First published in 1993. In both general aviation and airline transport there is evidence of an emergent awareness of the importance of instruction in training. The demands of technological change, growing need for pilots at a time when the pool of experienced applicants is diminishing, and growing recognition of the importance of Human Factors to aviation safety, are straining the ability to cope. There is a growing recognition by management, of the contribution of ground and airborne instruction to the efficient operation of aviation in a variety of contexts.
This book shows how professionals in the aviation industry and academic researchers complement each other in their pursuit of more effective and efficient flight training and instruction. Theory and practice each have a contribution to make. The contributions are thus drawn from regulatory authorities, airlines, universities, colleges, flying schools, the armed services and private practice. Such a mix brings differences in approach, style and argument showing both the variety and common aims in the emerging profession of flight instruction.
Table of Contents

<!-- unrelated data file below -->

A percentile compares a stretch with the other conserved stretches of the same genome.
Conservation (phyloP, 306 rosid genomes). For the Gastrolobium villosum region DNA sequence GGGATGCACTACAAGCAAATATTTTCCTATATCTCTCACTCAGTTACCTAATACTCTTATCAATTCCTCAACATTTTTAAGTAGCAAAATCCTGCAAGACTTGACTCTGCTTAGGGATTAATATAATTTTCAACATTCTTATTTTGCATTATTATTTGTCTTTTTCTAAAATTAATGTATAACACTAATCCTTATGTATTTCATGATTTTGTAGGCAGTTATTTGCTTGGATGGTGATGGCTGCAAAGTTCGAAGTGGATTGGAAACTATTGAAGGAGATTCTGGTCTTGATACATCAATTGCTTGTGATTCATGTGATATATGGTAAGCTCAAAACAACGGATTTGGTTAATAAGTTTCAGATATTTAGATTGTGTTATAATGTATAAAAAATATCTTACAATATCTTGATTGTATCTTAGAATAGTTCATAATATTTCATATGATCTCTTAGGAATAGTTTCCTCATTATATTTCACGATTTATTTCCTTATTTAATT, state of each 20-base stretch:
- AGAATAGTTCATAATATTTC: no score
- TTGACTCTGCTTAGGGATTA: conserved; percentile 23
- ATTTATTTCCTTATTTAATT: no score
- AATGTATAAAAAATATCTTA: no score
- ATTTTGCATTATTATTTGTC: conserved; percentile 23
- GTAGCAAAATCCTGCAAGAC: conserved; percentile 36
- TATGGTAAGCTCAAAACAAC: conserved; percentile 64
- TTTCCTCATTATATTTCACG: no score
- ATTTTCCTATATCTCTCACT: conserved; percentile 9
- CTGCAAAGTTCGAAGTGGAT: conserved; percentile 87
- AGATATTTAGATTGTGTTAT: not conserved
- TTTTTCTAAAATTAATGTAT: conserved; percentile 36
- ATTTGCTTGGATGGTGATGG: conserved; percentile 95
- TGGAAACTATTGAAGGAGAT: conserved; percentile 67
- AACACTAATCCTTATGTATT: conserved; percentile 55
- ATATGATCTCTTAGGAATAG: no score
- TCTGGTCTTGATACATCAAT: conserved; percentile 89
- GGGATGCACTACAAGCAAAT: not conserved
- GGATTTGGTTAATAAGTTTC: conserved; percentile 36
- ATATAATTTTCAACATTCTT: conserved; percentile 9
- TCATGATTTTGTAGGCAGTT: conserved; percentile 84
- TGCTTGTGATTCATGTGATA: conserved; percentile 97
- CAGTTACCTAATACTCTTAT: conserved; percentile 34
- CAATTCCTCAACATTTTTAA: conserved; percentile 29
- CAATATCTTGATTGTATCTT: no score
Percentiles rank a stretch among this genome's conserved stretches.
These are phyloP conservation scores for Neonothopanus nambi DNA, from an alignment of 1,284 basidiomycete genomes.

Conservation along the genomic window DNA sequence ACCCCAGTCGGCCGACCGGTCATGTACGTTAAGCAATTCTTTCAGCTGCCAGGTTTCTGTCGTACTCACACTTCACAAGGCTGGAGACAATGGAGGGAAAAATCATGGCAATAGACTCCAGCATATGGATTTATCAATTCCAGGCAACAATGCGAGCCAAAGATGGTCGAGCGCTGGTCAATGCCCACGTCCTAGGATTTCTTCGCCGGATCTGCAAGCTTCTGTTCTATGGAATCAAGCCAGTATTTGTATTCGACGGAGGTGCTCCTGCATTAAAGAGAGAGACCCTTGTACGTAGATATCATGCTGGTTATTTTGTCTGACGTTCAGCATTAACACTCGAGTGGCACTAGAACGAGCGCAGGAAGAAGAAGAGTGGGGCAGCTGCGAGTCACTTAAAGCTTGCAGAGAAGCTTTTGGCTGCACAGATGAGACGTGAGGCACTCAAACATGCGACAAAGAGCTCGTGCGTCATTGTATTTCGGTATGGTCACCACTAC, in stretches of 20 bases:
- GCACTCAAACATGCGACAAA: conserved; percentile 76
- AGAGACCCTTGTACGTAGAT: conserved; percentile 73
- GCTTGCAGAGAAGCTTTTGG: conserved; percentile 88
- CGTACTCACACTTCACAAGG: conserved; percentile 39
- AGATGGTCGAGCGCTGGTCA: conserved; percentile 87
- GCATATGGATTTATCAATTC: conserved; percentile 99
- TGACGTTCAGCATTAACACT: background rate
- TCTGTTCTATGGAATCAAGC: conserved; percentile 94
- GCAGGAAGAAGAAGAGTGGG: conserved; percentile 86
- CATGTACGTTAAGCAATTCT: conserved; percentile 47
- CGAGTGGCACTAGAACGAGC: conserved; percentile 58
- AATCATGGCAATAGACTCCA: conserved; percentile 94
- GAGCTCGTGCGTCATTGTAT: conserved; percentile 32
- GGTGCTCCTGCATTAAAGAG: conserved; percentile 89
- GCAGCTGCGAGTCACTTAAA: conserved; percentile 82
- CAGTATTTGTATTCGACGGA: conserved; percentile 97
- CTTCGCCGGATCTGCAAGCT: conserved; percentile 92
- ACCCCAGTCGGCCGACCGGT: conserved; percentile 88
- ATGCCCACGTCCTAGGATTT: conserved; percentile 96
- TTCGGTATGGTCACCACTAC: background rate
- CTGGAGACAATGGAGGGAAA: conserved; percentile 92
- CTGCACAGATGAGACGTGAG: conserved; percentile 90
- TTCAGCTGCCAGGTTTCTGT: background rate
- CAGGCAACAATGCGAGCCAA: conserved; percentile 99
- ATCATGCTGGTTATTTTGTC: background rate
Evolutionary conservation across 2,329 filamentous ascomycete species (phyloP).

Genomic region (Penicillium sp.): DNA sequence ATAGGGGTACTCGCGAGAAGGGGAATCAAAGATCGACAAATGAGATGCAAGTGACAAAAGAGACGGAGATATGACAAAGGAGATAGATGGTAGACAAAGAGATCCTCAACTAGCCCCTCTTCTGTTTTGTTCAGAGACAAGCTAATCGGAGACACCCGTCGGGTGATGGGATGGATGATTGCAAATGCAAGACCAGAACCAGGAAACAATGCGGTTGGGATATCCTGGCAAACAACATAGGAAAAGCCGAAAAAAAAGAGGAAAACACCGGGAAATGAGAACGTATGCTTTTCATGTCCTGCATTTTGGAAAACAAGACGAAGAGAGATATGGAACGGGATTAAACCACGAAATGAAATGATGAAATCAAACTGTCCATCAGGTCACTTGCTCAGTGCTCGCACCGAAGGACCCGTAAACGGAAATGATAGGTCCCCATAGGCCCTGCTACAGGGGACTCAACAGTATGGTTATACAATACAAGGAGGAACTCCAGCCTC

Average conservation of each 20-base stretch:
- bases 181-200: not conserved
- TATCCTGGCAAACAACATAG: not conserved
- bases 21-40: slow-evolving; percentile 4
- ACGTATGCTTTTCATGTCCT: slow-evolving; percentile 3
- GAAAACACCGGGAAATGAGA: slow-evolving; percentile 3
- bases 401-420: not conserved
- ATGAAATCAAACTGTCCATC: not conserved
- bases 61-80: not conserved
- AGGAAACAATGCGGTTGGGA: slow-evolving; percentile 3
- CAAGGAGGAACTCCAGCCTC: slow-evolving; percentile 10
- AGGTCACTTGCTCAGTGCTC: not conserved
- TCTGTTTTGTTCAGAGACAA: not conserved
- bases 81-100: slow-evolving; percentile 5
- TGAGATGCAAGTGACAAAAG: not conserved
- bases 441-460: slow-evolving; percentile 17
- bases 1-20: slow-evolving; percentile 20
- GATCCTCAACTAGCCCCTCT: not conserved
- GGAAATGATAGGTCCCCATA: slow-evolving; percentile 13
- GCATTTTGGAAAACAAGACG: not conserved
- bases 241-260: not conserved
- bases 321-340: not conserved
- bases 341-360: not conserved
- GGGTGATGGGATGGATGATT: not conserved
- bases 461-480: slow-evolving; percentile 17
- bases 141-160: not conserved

Part 1: Aptitude Testing, Selection and Licensing 1. Introduction to Section 1: Pilot Aptitude Testing, Selection and Licensing R.A Telfer 2. Aptitude Assessment in Pilot Selection K. Alexander and G. Stead 3. Aptitude Testing and Selection in Aviation D. Bartram 4. The Selection and Training of Air Traffic Controllers in Australia G. Hannan and r. O’Hara 5. Computer-Based Testing in Flight Crew Licensing G.J.F. Hunt and L.M. Hunt Part 2: Approaches to Pilot Training 6. Introduction to Section 2: Approaches to Pilot Training R.A Telfer 7. Human Factors Training in Aviation D.E Maurino 8. Human Factors in Training J. Bent 9. Pilots’ Approaches to Learning P.J. Moore and R.A. Telfer 10. Transfer for Flight Simulation G. Lintern and G. McMillan 11. The Technology of Part-Task Training D.J. Allerton 12. The Evaluation of Training K.C. Given Part 3: Ab Initio Pilot Training and Instruction 13. Introduction to Section 3: Ab Initio Pilot Training and Instruction R.A. Telfer 14. What Makes Aviation Instruction Different? R.A. Telfer 15. Effective Aviation Instruction R.A. Telfer 16. Academic Training for the Ab Initio Pilots B. Blyth 17. Preparing Better Flight Instructors C. Elshaw 18. Instructional Design and Curriculum Development in Aviation H.H Lehrer 19. Aviation Medicine and Flight Instruction L. Lambeth 20. Educating the Aviation Professional W.E. Pippin 21. Non-Technical Training and Education of Ab Initio Student Pilots for KLM Royal Dutch Airlines A. Droog Part 4: In-Service Pilot Training 22. Introduction to Section 4: In- Service Pilot Training R.A. Telfer 23. Aviation Training and Instruction R.E Somerville 24. Conversion Courses and Students’ Learning Needs: A New Approach for Air New Zealand B. Sinclair 25. Design, Development and Implementation of CRM Program A. Mellor 26. Crew Management in Supplementary Airlines T. Wilson 27. Establishing a Cockpit Resource Management Training Program R.L Wilkinson 28. Using a Generic Non-Normal Checklist to Train Crew Co-Ordination Skills A.N. Johnston 29. A Skills-Based Approach to Training Aeronautical Decision-Making M. Wiggins and D. O’Hare